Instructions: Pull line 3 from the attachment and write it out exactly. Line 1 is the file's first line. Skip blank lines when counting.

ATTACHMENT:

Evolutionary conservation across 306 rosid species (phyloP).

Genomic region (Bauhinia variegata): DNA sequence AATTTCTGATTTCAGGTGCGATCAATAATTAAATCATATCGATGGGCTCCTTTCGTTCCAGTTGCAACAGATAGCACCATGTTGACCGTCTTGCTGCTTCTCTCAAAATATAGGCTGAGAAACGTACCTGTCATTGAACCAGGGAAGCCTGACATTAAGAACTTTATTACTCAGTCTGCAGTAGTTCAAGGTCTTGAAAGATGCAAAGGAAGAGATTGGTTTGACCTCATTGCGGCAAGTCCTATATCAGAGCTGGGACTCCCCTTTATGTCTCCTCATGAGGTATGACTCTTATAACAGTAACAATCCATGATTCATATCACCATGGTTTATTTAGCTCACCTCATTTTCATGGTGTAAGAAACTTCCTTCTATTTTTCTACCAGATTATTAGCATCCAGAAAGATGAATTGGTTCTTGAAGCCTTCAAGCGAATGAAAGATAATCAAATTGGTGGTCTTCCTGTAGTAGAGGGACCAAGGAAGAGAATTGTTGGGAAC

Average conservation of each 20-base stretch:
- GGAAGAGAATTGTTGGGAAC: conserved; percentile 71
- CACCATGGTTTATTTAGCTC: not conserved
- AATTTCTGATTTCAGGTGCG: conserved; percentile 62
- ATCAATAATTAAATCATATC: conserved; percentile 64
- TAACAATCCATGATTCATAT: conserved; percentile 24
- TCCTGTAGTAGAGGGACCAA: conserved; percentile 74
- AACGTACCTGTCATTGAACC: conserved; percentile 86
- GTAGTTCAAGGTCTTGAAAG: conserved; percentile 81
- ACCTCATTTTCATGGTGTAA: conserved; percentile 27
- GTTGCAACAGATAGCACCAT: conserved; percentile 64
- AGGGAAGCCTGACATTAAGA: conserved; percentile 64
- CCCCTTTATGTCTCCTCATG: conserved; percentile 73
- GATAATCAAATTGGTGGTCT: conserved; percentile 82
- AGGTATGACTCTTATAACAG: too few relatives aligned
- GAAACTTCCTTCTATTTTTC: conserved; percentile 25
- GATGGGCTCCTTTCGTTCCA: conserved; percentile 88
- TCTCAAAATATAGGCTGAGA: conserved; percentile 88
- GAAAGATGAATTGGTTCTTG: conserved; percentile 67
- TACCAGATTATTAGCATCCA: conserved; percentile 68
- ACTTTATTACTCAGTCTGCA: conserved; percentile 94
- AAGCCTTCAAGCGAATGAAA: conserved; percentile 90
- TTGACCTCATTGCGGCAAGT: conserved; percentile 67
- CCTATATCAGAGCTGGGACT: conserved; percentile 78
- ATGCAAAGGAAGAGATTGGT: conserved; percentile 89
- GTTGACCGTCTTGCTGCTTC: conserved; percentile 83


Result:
Average conservation of each 20-base stretch: